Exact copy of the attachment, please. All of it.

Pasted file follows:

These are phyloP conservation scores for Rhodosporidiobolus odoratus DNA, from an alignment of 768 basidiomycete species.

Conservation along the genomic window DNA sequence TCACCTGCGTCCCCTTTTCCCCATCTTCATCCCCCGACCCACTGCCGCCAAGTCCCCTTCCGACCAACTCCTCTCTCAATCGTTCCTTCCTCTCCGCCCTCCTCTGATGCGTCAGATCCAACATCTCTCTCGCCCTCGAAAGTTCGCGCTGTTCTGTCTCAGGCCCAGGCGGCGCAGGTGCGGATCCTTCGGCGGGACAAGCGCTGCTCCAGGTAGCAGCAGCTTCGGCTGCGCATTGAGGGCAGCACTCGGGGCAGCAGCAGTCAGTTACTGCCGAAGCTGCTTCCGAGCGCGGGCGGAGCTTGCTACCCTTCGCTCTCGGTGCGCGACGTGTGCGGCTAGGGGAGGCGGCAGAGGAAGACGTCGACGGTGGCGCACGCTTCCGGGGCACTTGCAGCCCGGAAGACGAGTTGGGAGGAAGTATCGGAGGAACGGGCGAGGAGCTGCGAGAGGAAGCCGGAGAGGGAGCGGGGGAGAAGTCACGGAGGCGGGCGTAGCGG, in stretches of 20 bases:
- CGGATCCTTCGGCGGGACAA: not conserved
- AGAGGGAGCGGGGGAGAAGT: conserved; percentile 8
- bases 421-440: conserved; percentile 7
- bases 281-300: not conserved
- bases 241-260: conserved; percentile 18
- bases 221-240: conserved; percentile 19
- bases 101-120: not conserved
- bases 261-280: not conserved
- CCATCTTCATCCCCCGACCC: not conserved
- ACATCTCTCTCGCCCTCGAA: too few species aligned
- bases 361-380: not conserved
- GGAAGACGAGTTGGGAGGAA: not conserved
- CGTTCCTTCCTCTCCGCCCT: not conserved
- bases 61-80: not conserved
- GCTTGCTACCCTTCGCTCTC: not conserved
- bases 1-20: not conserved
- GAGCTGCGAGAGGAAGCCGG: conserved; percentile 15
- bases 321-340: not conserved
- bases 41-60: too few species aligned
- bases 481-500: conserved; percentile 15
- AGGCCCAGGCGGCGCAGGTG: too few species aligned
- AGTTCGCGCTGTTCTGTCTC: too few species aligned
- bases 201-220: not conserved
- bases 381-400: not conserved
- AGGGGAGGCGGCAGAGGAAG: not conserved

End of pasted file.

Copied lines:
These are phyloP conservation scores for Rhodosporidiobolus odoratus DNA, from an alignment of 768 basidiomycete species.

Conservation along the genomic window DNA sequence TCACCTGCGTCCCCTTTTCCCCATCTTCATCCCCCGACCCACTGCCGCCAAGTCCCCTTCCGACCAACTCCTCTCTCAATCGTTCCTTCCTCTCCGCCCTCCTCTGATGCGTCAGATCCAACATCTCTCTCGCCCTCGAAAGTTCGCGCTGTTCTGTCTCAGGCCCAGGCGGCGCAGGTGCGGATCCTTCGGCGGGACAAGCGCTGCTCCAGGTAGCAGCAGCTTCGGCTGCGCATTGAGGGCAGCACTCGGGGCAGCAGCAGTCAGTTACTGCCGAAGCTGCTTCCGAGCGCGGGCGGAGCTTGCTACCCTTCGCTCTCGGTGCGCGACGTGTGCGGCTAGGGGAGGCGGCAGAGGAAGACGTCGACGGTGGCGCACGCTTCCGGGGCACTTGCAGCCCGGAAGACGAGTTGGGAGGAAGTATCGGAGGAACGGGCGAGGAGCTGCGAGAGGAAGCCGGAGAGGGAGCGGGGGAGAAGTCACGGAGGCGGGCGTAGCGG, in stretches of 20 bases:
- CGGATCCTTCGGCGGGACAA: not conserved
- AGAGGGAGCGGGGGAGAAGT: conserved; percentile 8
- bases 421-440: conserved; percentile 7
- bases 281-300: not conserved
- bases 241-260: conserved; percentile 18
- bases 221-240: conserved; percentile 19
- bases 101-120: not conserved
- bases 261-280: not conserved
- CCATCTTCATCCCCCGACCC: not conserved
- ACATCTCTCTCGCCCTCGAA: too few species aligned
- bases 361-380: not conserved
- GGAAGACGAGTTGGGAGGAA: not conserved
- CGTTCCTTCCTCTCCGCCCT: not conserved
- bases 61-80: not conserved
- GCTTGCTACCCTTCGCTCTC: not conserved
- bases 1-20: not conserved
- GAGCTGCGAGAGGAAGCCGG: conserved; percentile 15
- bases 321-340: not conserved
- bases 41-60: too few species aligned
- bases 481-500: conserved; percentile 15
- AGGCCCAGGCGGCGCAGGTG: too few species aligned
- AGTTCGCGCTGTTCTGTCTC: too few species aligned
- bases 201-220: not conserved
- bases 381-400: not conserved
- AGGGGAGGCGGCAGAGGAAG: not conserved